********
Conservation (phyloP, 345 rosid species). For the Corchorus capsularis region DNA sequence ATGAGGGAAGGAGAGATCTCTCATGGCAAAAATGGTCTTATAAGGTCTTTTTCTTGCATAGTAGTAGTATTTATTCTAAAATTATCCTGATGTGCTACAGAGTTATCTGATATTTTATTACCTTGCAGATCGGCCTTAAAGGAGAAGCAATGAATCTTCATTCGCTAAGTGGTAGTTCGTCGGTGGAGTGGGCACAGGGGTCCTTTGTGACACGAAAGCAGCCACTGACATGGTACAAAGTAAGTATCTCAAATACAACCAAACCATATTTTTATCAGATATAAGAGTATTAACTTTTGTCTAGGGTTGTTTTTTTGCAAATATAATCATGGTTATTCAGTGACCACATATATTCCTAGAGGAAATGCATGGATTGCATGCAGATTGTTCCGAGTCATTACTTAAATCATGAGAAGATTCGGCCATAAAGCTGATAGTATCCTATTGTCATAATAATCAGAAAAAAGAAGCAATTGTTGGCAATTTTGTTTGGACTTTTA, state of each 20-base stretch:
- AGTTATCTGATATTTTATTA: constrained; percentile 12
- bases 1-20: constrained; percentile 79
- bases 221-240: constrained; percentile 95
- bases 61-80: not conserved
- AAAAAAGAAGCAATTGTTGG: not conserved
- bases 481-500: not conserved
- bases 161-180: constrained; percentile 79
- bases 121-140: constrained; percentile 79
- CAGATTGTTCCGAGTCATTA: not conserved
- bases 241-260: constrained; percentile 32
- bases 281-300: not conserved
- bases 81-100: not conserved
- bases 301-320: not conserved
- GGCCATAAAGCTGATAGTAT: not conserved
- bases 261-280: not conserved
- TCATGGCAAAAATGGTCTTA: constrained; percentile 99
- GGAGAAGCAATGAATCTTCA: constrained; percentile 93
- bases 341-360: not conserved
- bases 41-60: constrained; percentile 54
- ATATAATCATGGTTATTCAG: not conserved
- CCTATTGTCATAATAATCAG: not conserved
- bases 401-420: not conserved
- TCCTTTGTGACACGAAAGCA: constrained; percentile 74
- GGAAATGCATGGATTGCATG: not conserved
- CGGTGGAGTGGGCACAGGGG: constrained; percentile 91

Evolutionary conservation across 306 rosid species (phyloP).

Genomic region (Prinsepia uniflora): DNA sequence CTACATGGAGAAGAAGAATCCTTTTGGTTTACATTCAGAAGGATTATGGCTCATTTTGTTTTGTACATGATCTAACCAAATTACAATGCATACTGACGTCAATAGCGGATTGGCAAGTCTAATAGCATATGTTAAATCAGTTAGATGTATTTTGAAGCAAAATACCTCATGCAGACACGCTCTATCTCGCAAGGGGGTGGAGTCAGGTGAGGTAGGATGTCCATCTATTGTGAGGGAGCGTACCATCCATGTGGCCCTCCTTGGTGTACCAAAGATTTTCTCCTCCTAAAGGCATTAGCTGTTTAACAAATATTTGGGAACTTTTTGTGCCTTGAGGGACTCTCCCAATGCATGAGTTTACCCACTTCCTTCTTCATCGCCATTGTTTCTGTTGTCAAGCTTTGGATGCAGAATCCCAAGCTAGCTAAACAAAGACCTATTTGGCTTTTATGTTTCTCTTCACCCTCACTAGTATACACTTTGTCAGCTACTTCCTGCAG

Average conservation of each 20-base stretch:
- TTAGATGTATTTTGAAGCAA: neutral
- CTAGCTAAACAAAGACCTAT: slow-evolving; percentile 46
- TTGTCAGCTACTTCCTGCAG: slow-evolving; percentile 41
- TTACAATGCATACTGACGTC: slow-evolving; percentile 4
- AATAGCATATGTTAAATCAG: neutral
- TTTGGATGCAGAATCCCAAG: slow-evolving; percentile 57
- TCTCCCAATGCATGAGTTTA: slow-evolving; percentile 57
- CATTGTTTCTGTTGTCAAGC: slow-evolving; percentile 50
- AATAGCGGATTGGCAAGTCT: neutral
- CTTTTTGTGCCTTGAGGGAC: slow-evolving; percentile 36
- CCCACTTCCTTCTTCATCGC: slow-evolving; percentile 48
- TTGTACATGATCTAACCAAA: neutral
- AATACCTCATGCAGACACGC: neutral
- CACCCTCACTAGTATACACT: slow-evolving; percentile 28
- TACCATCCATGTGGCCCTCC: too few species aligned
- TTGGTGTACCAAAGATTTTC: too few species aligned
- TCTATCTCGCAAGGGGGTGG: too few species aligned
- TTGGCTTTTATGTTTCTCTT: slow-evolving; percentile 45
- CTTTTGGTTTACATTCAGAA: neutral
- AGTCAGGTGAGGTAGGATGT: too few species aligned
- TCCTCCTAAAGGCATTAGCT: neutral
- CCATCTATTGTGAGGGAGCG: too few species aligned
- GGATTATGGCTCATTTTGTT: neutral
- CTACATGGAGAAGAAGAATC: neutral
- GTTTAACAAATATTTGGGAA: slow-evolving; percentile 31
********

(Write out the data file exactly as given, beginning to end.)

Conservation (phyloP, 345 rosid species). For the Corchorus capsularis region DNA sequence ATGAGGGAAGGAGAGATCTCTCATGGCAAAAATGGTCTTATAAGGTCTTTTTCTTGCATAGTAGTAGTATTTATTCTAAAATTATCCTGATGTGCTACAGAGTTATCTGATATTTTATTACCTTGCAGATCGGCCTTAAAGGAGAAGCAATGAATCTTCATTCGCTAAGTGGTAGTTCGTCGGTGGAGTGGGCACAGGGGTCCTTTGTGACACGAAAGCAGCCACTGACATGGTACAAAGTAAGTATCTCAAATACAACCAAACCATATTTTTATCAGATATAAGAGTATTAACTTTTGTCTAGGGTTGTTTTTTTGCAAATATAATCATGGTTATTCAGTGACCACATATATTCCTAGAGGAAATGCATGGATTGCATGCAGATTGTTCCGAGTCATTACTTAAATCATGAGAAGATTCGGCCATAAAGCTGATAGTATCCTATTGTCATAATAATCAGAAAAAAGAAGCAATTGTTGGCAATTTTGTTTGGACTTTTA, state of each 20-base stretch:
- AGTTATCTGATATTTTATTA: constrained; percentile 12
- bases 1-20: constrained; percentile 79
- bases 221-240: constrained; percentile 95
- bases 61-80: not conserved
- AAAAAAGAAGCAATTGTTGG: not conserved
- bases 481-500: not conserved
- bases 161-180: constrained; percentile 79
- bases 121-140: constrained; percentile 79
- CAGATTGTTCCGAGTCATTA: not conserved
- bases 241-260: constrained; percentile 32
- bases 281-300: not conserved
- bases 81-100: not conserved
- bases 301-320: not conserved
- GGCCATAAAGCTGATAGTAT: not conserved
- bases 261-280: not conserved
- TCATGGCAAAAATGGTCTTA: constrained; percentile 99
- GGAGAAGCAATGAATCTTCA: constrained; percentile 93
- bases 341-360: not conserved
- bases 41-60: constrained; percentile 54
- ATATAATCATGGTTATTCAG: not conserved
- CCTATTGTCATAATAATCAG: not conserved
- bases 401-420: not conserved
- TCCTTTGTGACACGAAAGCA: constrained; percentile 74
- GGAAATGCATGGATTGCATG: not conserved
- CGGTGGAGTGGGCACAGGGG: constrained; percentile 91

Evolutionary conservation across 306 rosid species (phyloP).

Genomic region (Prinsepia uniflora): DNA sequence CTACATGGAGAAGAAGAATCCTTTTGGTTTACATTCAGAAGGATTATGGCTCATTTTGTTTTGTACATGATCTAACCAAATTACAATGCATACTGACGTCAATAGCGGATTGGCAAGTCTAATAGCATATGTTAAATCAGTTAGATGTATTTTGAAGCAAAATACCTCATGCAGACACGCTCTATCTCGCAAGGGGGTGGAGTCAGGTGAGGTAGGATGTCCATCTATTGTGAGGGAGCGTACCATCCATGTGGCCCTCCTTGGTGTACCAAAGATTTTCTCCTCCTAAAGGCATTAGCTGTTTAACAAATATTTGGGAACTTTTTGTGCCTTGAGGGACTCTCCCAATGCATGAGTTTACCCACTTCCTTCTTCATCGCCATTGTTTCTGTTGTCAAGCTTTGGATGCAGAATCCCAAGCTAGCTAAACAAAGACCTATTTGGCTTTTATGTTTCTCTTCACCCTCACTAGTATACACTTTGTCAGCTACTTCCTGCAG

Average conservation of each 20-base stretch:
- TTAGATGTATTTTGAAGCAA: neutral
- CTAGCTAAACAAAGACCTAT: slow-evolving; percentile 46
- TTGTCAGCTACTTCCTGCAG: slow-evolving; percentile 41
- TTACAATGCATACTGACGTC: slow-evolving; percentile 4
- AATAGCATATGTTAAATCAG: neutral
- TTTGGATGCAGAATCCCAAG: slow-evolving; percentile 57
- TCTCCCAATGCATGAGTTTA: slow-evolving; percentile 57
- CATTGTTTCTGTTGTCAAGC: slow-evolving; percentile 50
- AATAGCGGATTGGCAAGTCT: neutral
- CTTTTTGTGCCTTGAGGGAC: slow-evolving; percentile 36
- CCCACTTCCTTCTTCATCGC: slow-evolving; percentile 48
- TTGTACATGATCTAACCAAA: neutral
- AATACCTCATGCAGACACGC: neutral
- CACCCTCACTAGTATACACT: slow-evolving; percentile 28
- TACCATCCATGTGGCCCTCC: too few species aligned
- TTGGTGTACCAAAGATTTTC: too few species aligned
- TCTATCTCGCAAGGGGGTGG: too few species aligned
- TTGGCTTTTATGTTTCTCTT: slow-evolving; percentile 45
- CTTTTGGTTTACATTCAGAA: neutral
- AGTCAGGTGAGGTAGGATGT: too few species aligned
- TCCTCCTAAAGGCATTAGCT: neutral
- CCATCTATTGTGAGGGAGCG: too few species aligned
- GGATTATGGCTCATTTTGTT: neutral
- CTACATGGAGAAGAAGAATC: neutral
- GTTTAACAAATATTTGGGAA: slow-evolving; percentile 31